Making new Friends at the LEGO Fan Media Days: Fenella and Ricardo of the LEGO® Friends Design Team
chance to interview representatives from everyone’s favourite competition website: LEGO Rebrick, our favourite place to put our stuff: LEGO Life, the forthcoming Robotics system, Boost; Some of the designers from LEGO Friends, and part of the team from TT Games, involved in putting together LEGO Worlds. A chance meeting with Jamie Berard resulted in clarification on the topic of ‘legal’ and ‘illegal’ building techniques.  In between I visited the museum, with examples of sets from throughout the ages, as well as memory lane:  the archive in the basement, where virtually every set ever made could be found.

It feels like only yesterday that I was last thinking about this set…
I will bring more from these interviews to you over the coming months. That night we shared a traditional Danish meal, and enjoyed the chance to get to know each other better.

Day 3

Unleashing my inner child on the LEGOLAND Monorail.
We started our final day with a short tour of the LEGOLand park. We met the Chief Model Maker in charge of the Miniland: the Heart of the Park.  After some further exploration we had lunch in the family buffet (unlimited food, unlimited ice-cream…) That afternoon, we went shopping, to ensure we had all we needed.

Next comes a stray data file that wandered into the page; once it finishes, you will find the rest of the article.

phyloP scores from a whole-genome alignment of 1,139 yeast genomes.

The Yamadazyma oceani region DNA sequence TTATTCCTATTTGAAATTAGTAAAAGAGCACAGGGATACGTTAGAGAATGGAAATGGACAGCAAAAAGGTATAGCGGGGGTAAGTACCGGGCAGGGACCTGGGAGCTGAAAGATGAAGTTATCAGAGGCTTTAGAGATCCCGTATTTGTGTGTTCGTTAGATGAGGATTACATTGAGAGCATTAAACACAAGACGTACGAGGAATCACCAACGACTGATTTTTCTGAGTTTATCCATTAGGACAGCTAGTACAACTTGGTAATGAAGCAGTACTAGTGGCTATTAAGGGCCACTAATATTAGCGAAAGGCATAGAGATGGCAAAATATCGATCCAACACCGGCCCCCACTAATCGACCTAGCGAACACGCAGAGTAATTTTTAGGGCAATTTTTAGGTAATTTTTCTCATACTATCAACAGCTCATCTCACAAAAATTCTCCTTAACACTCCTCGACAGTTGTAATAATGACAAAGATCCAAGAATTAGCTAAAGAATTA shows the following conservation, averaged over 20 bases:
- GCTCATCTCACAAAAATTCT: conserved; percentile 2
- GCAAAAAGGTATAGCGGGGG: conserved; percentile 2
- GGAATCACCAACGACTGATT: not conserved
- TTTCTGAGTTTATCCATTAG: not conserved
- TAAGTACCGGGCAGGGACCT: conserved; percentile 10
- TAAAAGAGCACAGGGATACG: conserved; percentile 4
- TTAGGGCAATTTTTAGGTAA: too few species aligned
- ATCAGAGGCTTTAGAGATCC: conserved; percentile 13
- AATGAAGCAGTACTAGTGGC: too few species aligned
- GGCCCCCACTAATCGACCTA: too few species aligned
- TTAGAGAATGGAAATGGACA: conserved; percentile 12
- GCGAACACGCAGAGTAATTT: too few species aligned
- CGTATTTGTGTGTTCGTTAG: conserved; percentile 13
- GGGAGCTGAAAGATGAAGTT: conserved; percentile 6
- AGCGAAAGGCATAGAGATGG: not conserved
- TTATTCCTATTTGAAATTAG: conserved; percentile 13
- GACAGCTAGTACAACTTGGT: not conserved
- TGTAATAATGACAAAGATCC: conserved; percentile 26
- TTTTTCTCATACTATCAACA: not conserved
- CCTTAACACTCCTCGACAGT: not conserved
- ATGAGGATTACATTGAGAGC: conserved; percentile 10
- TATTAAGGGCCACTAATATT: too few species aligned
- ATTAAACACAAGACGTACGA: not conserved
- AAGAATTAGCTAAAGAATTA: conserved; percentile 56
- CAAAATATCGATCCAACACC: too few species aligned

We completed our presentations, and then moved to the LEGOLAND hotel for dinner, with members of the Community Engagement team.

After deboxing a Saturn V, the new Carousel and Assembly Square, to allow them to fit in my case, I retired for the evening. Then I was up at stupid o’clock the next morning in order to be at the airport by five am.

And then I slept.

This week was a fantastic opportunity for all of the RLFM who attended: a chance to make online friendships real, and discuss common challenges.  This is a small blog in the scheme of the RLFMs around, but I have certainly gained a lot from the experience.  I would like to thank Kim Thomsen of the LEGO Community Engagement team, the other Fan Media and all of the team within the LEGO Group, who gave up their time to share their interests with us.